The German captain of the Patna opted to abandon ship at the first sign of trouble. That's really all you need to know about him, and it is not good. It would be like the Skipper on Gilligan's Island abandoning the S.S. Minnow during the three-hour tour of doom. Come on, Cap'n. That's just bad form.
As it turns out, the Captain's cowardice is more than just a temporary lapse in judgment. No sooner has the crew of the Patna arrived back on shore than the Captain skips town. Before the trial has even begun. Unlike Jim, this is not a man who can face his bad deeds.
The image of the German Captain high-tailing it out of town makes for a pretty pathetic picture:
The little machine shook and rocked tumultuously, and the crimson nape of that lowered neck, the size of those straining thighs, the immense heaving of that dingy, striped green-and-orange back, the whole burrowing effort of that gaudy and sordid mess, troubled one's sense of probability with a droll and fearsome effect, like one of those grotesque and distinct visions that scare and fascinate one in a fever. He disappeared. (5.12)
Fleeing in a rickety rickshaw, the Captain is all effort, no dignity. Then again, when you've ditched a bunch of innocent pilgrims at sea, dignity is probably the least of your worries. No wonder he makes such a disgusting figure. Jim, too, is horrified by the Captain's behavior:
[B]ut the odious and fleshy figure, as though seen for the fist time in a revealing moment, fixed itself in his memory for ever as the incarnation of everything vile and base that lurks in the world we love [...] (3.5)
He's odious, fleshy, vile, base, and generally grotesque. Honestly, we're glad he bows out of the story so early. Good riddance, Cap'n.
The Patna's chief engineer is a good friend of the Patna's captain. Given that the Captain is described by Jim and Marlow as a gross, incompentent jerk, this doesn't bode well for the Chief Engineer's character. Like the other Patna crew members, the Chief Engineer quickly abandons ship at the first sign of trouble. Plus, he jumps on the anti-Jim bandwagon when the crew is drifting around in the lifeboat. This is not a man of integrity.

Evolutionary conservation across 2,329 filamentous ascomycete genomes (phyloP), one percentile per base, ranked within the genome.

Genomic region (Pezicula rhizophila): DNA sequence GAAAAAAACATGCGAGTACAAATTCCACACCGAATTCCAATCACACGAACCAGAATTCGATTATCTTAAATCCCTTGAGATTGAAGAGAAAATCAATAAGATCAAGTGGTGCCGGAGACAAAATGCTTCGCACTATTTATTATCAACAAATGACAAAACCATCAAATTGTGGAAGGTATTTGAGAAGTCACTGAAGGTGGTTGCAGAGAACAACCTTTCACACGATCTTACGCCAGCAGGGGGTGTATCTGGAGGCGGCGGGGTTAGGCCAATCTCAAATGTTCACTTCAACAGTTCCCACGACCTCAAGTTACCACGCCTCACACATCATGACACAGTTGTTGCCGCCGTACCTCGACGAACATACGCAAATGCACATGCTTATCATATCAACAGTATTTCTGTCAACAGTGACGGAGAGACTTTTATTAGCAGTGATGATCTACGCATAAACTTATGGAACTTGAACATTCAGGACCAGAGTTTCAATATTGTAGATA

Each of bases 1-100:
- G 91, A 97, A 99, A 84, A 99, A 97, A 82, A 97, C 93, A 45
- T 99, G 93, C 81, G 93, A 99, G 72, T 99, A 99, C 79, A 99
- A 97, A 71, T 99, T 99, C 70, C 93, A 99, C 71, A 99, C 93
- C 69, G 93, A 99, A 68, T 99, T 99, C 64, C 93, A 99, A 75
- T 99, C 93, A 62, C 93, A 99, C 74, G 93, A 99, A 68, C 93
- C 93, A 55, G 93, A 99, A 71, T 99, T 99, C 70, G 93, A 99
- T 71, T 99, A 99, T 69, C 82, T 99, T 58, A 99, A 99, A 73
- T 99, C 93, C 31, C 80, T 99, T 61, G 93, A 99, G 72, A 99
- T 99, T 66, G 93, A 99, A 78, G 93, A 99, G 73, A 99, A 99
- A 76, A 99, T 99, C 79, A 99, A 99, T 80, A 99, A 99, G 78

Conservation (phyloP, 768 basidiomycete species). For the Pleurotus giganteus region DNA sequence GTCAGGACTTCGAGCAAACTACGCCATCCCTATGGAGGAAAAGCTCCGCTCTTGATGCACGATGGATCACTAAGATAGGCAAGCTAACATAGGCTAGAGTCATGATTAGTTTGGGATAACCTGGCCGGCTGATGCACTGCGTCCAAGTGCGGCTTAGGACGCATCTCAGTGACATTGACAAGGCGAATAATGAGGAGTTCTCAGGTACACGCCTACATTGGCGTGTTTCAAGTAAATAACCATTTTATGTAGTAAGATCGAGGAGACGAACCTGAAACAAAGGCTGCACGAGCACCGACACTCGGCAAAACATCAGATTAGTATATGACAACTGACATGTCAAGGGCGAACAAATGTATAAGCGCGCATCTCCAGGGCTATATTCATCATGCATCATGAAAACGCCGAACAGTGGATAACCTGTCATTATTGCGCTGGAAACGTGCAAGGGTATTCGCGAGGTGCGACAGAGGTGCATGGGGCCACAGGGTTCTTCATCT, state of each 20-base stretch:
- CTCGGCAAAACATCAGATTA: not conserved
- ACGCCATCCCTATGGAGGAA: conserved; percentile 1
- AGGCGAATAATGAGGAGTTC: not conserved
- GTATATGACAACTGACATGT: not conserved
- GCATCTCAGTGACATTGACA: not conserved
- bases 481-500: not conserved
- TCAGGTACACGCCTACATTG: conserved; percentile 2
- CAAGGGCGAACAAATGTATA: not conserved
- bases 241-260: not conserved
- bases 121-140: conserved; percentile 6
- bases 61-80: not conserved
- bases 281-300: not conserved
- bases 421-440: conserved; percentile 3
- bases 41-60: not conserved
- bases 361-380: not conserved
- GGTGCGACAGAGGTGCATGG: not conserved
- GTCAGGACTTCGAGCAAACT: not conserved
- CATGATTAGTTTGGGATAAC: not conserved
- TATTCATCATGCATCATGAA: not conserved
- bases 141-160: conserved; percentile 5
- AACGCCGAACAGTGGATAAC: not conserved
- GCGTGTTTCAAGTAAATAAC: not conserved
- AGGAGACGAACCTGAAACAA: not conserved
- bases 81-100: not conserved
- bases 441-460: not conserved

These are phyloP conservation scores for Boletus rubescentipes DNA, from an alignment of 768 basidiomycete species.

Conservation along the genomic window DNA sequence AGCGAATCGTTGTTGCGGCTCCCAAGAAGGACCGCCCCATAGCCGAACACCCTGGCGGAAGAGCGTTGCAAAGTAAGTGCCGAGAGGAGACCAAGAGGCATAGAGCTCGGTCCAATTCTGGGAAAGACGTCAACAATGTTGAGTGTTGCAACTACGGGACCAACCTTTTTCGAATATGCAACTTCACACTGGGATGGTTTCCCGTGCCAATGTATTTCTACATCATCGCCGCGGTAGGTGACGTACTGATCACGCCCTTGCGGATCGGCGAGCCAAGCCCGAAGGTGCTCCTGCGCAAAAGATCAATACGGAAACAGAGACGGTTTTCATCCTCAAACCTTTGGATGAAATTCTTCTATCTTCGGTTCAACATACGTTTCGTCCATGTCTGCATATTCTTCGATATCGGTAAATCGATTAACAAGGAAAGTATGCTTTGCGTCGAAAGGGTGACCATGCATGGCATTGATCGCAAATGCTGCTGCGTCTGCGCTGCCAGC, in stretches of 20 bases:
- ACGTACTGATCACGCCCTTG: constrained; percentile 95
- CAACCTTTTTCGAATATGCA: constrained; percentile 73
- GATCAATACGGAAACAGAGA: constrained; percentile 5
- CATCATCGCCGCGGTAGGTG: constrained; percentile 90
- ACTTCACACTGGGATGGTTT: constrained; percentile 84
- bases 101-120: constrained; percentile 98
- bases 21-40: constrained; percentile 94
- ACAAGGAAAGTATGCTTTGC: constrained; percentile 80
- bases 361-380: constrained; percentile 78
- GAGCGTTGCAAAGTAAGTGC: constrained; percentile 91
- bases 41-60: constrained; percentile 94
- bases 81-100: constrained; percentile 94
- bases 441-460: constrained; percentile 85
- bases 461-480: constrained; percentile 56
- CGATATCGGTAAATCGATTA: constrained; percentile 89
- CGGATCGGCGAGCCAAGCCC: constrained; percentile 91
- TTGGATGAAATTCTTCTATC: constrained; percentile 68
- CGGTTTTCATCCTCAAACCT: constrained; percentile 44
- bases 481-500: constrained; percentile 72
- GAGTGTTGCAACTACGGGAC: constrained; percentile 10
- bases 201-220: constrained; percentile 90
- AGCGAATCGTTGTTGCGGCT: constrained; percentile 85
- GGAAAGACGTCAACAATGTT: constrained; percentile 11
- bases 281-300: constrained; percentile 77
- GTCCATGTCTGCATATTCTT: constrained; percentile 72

After the Patna incident, the Chief Engineer decides to drown his sorrows on a drinking binge and winds up in the hospital. Marlow pays him a visit, and all the Chief Engineer can do is rave about the "reptiles" on the Patna:
The clawing hand hauled at my shoulder; he leered at me knowingly. "The ship was full of them, you know, and we had to clear out on the strict Q.T." he whispered with extreme rapidity. "All pink. All pink – as big as mastiffs, with an eye on the top of the head and claws all round their ugly mouths. Ough! Ough!" (5.16)
You'd be forgiven for having no clue what this guy is talking about. At this point, it's obvious that the Chief Engineer has gone around the bend. Maybe it's the trauma of it all, or maybe it's the liquor. Whatever the case, it doesn't excuse talking about the ship's passengers in such a demeaning way. He clearly thinks the lives of the crew are more important than the lives of the pilgrims. What a prince.
You'd be hard-pressed to find a character who has a worse experience than the Patna's ill-fated second engineer. This dude ends up breaking his arm during the Patna's near sinking. Then he has to jump ship, survive in a lifeboat, and survive transport to a port before he can go to a hospital for said arm. Ouch.
It's no surprise, then, that most of the descriptions we get of the scrappy second engineer focus on the fact that he's in pain. He holds up surprisingly well, though; we'd have screamed our heads off:
The little engineer whimpered like a child, but, broken arm and all, he turned out the least craven of the lot as it seems, and, actually, mustered enough pluck to run an errand to the engine-room. (9.8)
This guy has one thing going for him: he's not as bad as the rest. Or at least he's "the least craven" of them. That's saying something.
The wandering Patna crew eventually get back to shore and go their separate ways. Like the chief engineer, the second engineer is unable to stand trial (both are in the hospital), which leaves Jim to face the music by himself.
However, Jim runs into the second engineer once again, when he's working as a water-clerk and the second engineer has gotten a job at a rice mill. The second engineer tries to buddy up with Jim, which freaks Jim out.
"Well, Mr. James" [...] "here we are together once more. This is better than the old ship – ain't it?" [...] "Wasn't it appalling, eh? I looked at him, and he put on a knowing air." (18.3)
Jim's sole wish is to forget about the Patna (or at least not have others around him find out about it), so he quickly skips town and rushes off to find a new job. Their meeting is a coincidence, of course, but it serves as a painful reminder that Jim might not ever escape his past.
The third engineer of the Patna enjoys two distinctions from the rest of the despicable Patna crew: he is the only one to get a name (George), and he's the only one who dies (of a heart attack). Well, George, you can't have everything.
Jim is traumatized by George's death, but the other crew members don't even notice at first:
Eight hundred living people, and they were yelling after the one dead man to come down and be saved. "Jump, George! Jump!" (9.24)
The crew is dead set on getting George in that lifeboat, never mind the hundreds of other innocents on board. When they discover George has died, the crewmembers turn on Jim, wishing their buddy were in his place on the lifeboat. His death makes everything worse for Jim, both during the Patna incident and in life back on shore.